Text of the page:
As described further below, the buffer blocks in the high efficiency embodiment are implemented as logical entities in a linked list of buffer blocks. In the illustrated case, the pending TX block 404, the next RX block 406 and the active host block 408 are buffer blocks which are wholly contained within the memory blocks S5, S9 and S16, respectively. In this manner, only the memory blocks S5, S9 and S16 operate at the full power level at the same time while pending data transfers are active within those memory blocks of the respective data buffers. At the illustrated point in time, the remaining memory blocks S2-S4, S6-S8, S10-S15 and S17-S19 operate at the reduced power consumption level thereby minimizing power consumption and maximizing power efficiency. The memory block S1 storing the scratchpad area 402 typically remains fully powered, although the scratchpad area power may be reduced at selected times in more sophisticated implementations.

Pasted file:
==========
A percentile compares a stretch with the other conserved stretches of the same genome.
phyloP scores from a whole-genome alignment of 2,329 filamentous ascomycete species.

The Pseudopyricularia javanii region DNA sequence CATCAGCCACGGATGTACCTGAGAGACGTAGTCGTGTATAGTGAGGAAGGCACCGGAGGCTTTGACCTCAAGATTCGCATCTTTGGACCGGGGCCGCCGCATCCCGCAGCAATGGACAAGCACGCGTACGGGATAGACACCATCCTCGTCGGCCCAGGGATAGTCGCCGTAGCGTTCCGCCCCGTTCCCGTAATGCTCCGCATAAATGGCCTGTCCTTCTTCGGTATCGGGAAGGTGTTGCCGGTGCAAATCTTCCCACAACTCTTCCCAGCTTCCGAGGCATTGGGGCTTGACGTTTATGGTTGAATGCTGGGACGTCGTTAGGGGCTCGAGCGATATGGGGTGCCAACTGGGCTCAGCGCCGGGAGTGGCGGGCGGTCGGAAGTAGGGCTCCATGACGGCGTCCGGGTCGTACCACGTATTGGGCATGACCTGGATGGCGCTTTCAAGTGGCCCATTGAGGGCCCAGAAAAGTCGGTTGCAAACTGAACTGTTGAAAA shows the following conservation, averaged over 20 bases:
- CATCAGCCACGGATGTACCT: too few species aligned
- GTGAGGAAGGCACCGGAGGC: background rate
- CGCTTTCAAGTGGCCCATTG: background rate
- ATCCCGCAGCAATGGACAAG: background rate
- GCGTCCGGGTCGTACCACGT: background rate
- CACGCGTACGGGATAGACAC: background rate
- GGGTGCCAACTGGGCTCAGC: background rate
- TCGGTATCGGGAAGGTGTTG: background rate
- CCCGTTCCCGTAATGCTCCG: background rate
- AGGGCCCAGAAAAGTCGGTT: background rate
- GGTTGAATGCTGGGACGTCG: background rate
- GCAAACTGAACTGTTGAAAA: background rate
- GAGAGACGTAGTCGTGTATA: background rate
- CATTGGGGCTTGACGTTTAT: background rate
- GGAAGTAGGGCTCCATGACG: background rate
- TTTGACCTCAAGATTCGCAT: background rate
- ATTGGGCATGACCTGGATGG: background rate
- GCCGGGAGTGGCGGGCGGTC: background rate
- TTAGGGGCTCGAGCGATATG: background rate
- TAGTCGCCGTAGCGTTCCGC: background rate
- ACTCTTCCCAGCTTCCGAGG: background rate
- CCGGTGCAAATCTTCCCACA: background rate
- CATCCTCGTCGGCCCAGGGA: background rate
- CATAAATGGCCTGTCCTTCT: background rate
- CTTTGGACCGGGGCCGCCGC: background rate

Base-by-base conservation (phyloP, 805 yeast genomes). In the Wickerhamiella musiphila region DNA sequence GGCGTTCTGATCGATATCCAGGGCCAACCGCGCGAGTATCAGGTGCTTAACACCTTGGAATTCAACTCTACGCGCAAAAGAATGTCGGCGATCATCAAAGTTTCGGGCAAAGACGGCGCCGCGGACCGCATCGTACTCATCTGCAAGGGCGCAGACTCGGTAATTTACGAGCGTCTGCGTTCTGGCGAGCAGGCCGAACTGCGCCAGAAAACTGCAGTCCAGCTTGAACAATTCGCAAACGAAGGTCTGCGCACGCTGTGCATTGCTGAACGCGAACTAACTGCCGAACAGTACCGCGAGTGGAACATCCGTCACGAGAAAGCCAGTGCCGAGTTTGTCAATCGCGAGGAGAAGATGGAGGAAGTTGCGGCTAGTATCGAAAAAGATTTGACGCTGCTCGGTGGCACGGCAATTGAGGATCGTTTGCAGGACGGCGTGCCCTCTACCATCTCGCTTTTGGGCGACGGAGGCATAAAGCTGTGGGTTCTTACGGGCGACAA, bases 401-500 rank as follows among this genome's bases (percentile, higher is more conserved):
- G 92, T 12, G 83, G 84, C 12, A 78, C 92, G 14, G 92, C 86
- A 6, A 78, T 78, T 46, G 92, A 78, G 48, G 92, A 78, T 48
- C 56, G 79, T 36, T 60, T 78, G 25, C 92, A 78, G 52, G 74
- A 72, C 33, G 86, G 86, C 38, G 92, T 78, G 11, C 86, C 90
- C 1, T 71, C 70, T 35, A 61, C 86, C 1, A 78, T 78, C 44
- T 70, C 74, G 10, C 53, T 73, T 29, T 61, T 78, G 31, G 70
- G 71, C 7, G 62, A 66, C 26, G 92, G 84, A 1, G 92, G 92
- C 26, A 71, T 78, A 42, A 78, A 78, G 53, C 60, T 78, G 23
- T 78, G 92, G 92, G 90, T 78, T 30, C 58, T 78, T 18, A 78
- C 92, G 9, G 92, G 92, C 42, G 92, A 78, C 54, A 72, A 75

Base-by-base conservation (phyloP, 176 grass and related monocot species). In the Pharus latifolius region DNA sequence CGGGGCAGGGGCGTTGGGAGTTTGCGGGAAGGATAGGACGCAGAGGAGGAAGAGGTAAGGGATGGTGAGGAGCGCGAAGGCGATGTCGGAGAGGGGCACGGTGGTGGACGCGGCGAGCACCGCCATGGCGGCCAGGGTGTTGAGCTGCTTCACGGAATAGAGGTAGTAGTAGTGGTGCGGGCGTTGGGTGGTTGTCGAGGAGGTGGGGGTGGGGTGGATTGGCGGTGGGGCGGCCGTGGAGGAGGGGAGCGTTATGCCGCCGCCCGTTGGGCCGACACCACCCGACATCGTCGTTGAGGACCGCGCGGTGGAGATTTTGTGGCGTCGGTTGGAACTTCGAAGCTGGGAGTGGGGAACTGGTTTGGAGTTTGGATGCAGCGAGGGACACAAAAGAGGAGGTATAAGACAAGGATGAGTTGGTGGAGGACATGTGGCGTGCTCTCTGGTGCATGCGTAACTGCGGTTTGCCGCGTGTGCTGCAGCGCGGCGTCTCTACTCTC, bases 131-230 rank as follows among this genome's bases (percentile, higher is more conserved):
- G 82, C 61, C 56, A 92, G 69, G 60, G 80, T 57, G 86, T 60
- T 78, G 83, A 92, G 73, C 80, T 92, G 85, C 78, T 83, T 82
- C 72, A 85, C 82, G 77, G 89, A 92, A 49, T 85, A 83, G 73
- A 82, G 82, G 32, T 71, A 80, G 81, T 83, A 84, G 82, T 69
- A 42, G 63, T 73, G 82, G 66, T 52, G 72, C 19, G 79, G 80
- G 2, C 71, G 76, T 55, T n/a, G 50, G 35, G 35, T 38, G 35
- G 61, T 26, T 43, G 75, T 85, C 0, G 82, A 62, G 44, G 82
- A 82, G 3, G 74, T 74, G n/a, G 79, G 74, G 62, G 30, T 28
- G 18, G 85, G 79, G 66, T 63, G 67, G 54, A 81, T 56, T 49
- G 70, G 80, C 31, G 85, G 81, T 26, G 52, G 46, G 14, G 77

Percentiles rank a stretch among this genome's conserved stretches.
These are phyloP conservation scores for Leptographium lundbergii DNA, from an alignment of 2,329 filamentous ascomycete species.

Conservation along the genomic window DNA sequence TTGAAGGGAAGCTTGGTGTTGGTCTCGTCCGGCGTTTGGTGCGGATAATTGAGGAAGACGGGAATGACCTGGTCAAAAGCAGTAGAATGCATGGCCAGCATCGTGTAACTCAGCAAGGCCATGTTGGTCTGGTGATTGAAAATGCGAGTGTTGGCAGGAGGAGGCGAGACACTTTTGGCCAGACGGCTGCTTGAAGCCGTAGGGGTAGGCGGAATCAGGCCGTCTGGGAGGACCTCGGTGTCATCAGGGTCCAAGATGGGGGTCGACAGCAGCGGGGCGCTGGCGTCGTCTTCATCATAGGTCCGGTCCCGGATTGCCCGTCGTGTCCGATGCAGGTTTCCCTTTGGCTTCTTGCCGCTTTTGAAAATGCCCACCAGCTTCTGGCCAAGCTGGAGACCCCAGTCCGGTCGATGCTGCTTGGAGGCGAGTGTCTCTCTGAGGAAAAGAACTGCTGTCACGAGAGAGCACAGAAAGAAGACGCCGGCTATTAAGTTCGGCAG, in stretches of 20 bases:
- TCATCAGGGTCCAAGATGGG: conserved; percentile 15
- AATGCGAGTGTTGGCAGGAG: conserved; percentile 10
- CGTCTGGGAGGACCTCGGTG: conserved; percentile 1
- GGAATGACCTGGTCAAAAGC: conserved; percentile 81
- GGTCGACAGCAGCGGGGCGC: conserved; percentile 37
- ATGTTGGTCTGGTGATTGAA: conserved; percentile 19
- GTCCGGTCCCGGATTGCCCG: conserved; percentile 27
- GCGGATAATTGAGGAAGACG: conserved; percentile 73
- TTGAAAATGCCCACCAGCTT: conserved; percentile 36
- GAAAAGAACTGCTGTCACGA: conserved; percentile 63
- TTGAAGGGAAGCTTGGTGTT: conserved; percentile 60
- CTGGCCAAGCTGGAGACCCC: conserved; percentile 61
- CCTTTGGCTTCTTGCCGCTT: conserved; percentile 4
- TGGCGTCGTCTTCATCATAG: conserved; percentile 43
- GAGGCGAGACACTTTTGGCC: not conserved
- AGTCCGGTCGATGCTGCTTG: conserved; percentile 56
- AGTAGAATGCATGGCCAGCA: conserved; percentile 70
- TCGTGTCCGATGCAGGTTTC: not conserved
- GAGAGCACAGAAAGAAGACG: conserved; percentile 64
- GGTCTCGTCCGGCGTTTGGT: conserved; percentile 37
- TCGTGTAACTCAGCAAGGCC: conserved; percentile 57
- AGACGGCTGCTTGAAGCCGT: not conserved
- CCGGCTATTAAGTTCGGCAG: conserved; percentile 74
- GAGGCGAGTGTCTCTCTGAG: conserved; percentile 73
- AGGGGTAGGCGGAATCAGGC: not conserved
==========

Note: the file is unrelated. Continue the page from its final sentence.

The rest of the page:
In either the basic embodiment illustrated in FIG. 3 or the high efficiency embodiment illustrated in FIG. 4, the entire memory 106 is considered “active” since actual data transfer transactions are pending or otherwise taking place in at least a portion of the memory 106. In the basic embodiment, each memory block included by any given allocated buffer is fully powered to minimize latency for any data transfers occurring within the active data buffer. In the high efficiency embodiment, each memory block of a data buffer that is not currently involved in the pending transfer, even though part of an active buffer, is operated at the reduced power consumption level. In this manner, the high efficiency embodiment further reduces power consumption by reducing power of additional memory blocks within allocated and/or active data buffers. In the illustrated embodiment, the linked buffer block structure enables determination of memory blocks currently involved in current or pending data transfers so that the power consumption level of any remaining memory blocks within the data buffer may be reduced. Another significant benefit of the linked buffer block structure is more efficient use of memory because buffer blocks of the data buffers (and thus the memory blocks) do not have to be contiguous and thus do not allow allocation of buffers to include sufficient memory blocks to accommodate the actual amount of data. In the case of input buffers for devices that have variable and/or non-predictable incoming transfer sizes (for example, local area networks), this has the further benefit of avoiding the need to pre-allocate receive buffers of a size sufficient to hold the longest possible incoming transfer.